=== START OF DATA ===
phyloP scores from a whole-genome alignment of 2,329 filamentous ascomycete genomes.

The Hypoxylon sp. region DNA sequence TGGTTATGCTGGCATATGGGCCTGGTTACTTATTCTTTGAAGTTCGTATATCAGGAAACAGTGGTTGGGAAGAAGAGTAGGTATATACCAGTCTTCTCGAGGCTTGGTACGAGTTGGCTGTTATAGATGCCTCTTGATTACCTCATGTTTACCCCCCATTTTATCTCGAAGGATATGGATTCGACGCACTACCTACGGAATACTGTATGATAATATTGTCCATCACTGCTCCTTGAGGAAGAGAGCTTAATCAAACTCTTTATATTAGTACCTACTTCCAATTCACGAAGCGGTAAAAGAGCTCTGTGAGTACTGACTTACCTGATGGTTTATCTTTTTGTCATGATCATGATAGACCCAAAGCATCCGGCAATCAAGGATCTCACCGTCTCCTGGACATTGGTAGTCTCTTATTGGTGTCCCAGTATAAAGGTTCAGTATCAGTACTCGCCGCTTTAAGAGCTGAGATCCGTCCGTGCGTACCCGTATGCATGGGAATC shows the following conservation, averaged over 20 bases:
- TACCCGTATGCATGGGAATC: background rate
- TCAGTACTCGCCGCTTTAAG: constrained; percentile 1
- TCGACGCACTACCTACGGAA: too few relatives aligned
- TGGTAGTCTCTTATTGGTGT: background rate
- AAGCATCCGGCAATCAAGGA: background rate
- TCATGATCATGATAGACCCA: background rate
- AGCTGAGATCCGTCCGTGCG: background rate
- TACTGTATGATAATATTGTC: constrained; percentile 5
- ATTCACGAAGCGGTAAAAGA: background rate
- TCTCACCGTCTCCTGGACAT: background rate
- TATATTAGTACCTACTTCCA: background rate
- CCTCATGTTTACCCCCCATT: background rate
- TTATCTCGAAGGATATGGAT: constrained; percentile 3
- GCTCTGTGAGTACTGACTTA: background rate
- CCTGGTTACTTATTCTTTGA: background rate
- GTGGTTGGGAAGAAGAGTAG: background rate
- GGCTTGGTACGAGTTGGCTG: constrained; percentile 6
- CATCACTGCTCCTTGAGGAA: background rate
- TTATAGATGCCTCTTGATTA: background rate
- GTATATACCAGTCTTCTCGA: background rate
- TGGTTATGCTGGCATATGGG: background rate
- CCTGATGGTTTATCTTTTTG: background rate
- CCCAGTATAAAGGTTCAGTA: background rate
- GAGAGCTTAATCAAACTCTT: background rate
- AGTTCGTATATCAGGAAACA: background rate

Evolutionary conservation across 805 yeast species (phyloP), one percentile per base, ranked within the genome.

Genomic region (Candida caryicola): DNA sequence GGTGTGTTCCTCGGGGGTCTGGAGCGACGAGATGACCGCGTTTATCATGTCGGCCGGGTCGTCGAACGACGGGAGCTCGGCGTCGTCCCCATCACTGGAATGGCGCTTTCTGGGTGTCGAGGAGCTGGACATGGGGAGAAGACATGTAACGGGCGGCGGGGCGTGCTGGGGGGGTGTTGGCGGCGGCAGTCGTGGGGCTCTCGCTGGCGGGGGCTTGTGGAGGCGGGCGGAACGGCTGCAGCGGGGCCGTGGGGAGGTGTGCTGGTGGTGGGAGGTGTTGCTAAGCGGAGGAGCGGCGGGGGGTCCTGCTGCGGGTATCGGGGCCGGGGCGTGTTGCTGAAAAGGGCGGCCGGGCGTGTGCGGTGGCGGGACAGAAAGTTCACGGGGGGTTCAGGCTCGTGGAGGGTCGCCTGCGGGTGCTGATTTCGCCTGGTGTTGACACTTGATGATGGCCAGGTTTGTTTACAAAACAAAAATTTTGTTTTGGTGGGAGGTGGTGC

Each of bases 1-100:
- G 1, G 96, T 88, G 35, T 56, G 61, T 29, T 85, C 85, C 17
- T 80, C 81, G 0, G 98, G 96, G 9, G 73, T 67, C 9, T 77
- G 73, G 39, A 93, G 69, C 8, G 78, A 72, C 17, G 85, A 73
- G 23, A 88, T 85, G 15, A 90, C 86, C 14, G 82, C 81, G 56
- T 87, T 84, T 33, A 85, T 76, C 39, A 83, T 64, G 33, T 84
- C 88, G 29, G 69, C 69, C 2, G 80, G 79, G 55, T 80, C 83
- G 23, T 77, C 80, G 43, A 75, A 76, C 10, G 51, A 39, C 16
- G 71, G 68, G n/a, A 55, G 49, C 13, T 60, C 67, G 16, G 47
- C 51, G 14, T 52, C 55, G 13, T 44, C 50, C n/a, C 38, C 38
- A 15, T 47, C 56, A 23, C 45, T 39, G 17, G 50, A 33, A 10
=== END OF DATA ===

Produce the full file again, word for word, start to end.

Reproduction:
phyloP scores from a whole-genome alignment of 2,329 filamentous ascomycete genomes.

The Hypoxylon sp. region DNA sequence TGGTTATGCTGGCATATGGGCCTGGTTACTTATTCTTTGAAGTTCGTATATCAGGAAACAGTGGTTGGGAAGAAGAGTAGGTATATACCAGTCTTCTCGAGGCTTGGTACGAGTTGGCTGTTATAGATGCCTCTTGATTACCTCATGTTTACCCCCCATTTTATCTCGAAGGATATGGATTCGACGCACTACCTACGGAATACTGTATGATAATATTGTCCATCACTGCTCCTTGAGGAAGAGAGCTTAATCAAACTCTTTATATTAGTACCTACTTCCAATTCACGAAGCGGTAAAAGAGCTCTGTGAGTACTGACTTACCTGATGGTTTATCTTTTTGTCATGATCATGATAGACCCAAAGCATCCGGCAATCAAGGATCTCACCGTCTCCTGGACATTGGTAGTCTCTTATTGGTGTCCCAGTATAAAGGTTCAGTATCAGTACTCGCCGCTTTAAGAGCTGAGATCCGTCCGTGCGTACCCGTATGCATGGGAATC shows the following conservation, averaged over 20 bases:
- TACCCGTATGCATGGGAATC: background rate
- TCAGTACTCGCCGCTTTAAG: constrained; percentile 1
- TCGACGCACTACCTACGGAA: too few relatives aligned
- TGGTAGTCTCTTATTGGTGT: background rate
- AAGCATCCGGCAATCAAGGA: background rate
- TCATGATCATGATAGACCCA: background rate
- AGCTGAGATCCGTCCGTGCG: background rate
- TACTGTATGATAATATTGTC: constrained; percentile 5
- ATTCACGAAGCGGTAAAAGA: background rate
- TCTCACCGTCTCCTGGACAT: background rate
- TATATTAGTACCTACTTCCA: background rate
- CCTCATGTTTACCCCCCATT: background rate
- TTATCTCGAAGGATATGGAT: constrained; percentile 3
- GCTCTGTGAGTACTGACTTA: background rate
- CCTGGTTACTTATTCTTTGA: background rate
- GTGGTTGGGAAGAAGAGTAG: background rate
- GGCTTGGTACGAGTTGGCTG: constrained; percentile 6
- CATCACTGCTCCTTGAGGAA: background rate
- TTATAGATGCCTCTTGATTA: background rate
- GTATATACCAGTCTTCTCGA: background rate
- TGGTTATGCTGGCATATGGG: background rate
- CCTGATGGTTTATCTTTTTG: background rate
- CCCAGTATAAAGGTTCAGTA: background rate
- GAGAGCTTAATCAAACTCTT: background rate
- AGTTCGTATATCAGGAAACA: background rate

Evolutionary conservation across 805 yeast species (phyloP), one percentile per base, ranked within the genome.

Genomic region (Candida caryicola): DNA sequence GGTGTGTTCCTCGGGGGTCTGGAGCGACGAGATGACCGCGTTTATCATGTCGGCCGGGTCGTCGAACGACGGGAGCTCGGCGTCGTCCCCATCACTGGAATGGCGCTTTCTGGGTGTCGAGGAGCTGGACATGGGGAGAAGACATGTAACGGGCGGCGGGGCGTGCTGGGGGGGTGTTGGCGGCGGCAGTCGTGGGGCTCTCGCTGGCGGGGGCTTGTGGAGGCGGGCGGAACGGCTGCAGCGGGGCCGTGGGGAGGTGTGCTGGTGGTGGGAGGTGTTGCTAAGCGGAGGAGCGGCGGGGGGTCCTGCTGCGGGTATCGGGGCCGGGGCGTGTTGCTGAAAAGGGCGGCCGGGCGTGTGCGGTGGCGGGACAGAAAGTTCACGGGGGGTTCAGGCTCGTGGAGGGTCGCCTGCGGGTGCTGATTTCGCCTGGTGTTGACACTTGATGATGGCCAGGTTTGTTTACAAAACAAAAATTTTGTTTTGGTGGGAGGTGGTGC

Each of bases 1-100:
- G 1, G 96, T 88, G 35, T 56, G 61, T 29, T 85, C 85, C 17
- T 80, C 81, G 0, G 98, G 96, G 9, G 73, T 67, C 9, T 77
- G 73, G 39, A 93, G 69, C 8, G 78, A 72, C 17, G 85, A 73
- G 23, A 88, T 85, G 15, A 90, C 86, C 14, G 82, C 81, G 56
- T 87, T 84, T 33, A 85, T 76, C 39, A 83, T 64, G 33, T 84
- C 88, G 29, G 69, C 69, C 2, G 80, G 79, G 55, T 80, C 83
- G 23, T 77, C 80, G 43, A 75, A 76, C 10, G 51, A 39, C 16
- G 71, G 68, G n/a, A 55, G 49, C 13, T 60, C 67, G 16, G 47
- C 51, G 14, T 52, C 55, G 13, T 44, C 50, C n/a, C 38, C 38
- A 15, T 47, C 56, A 23, C 45, T 39, G 17, G 50, A 33, A 10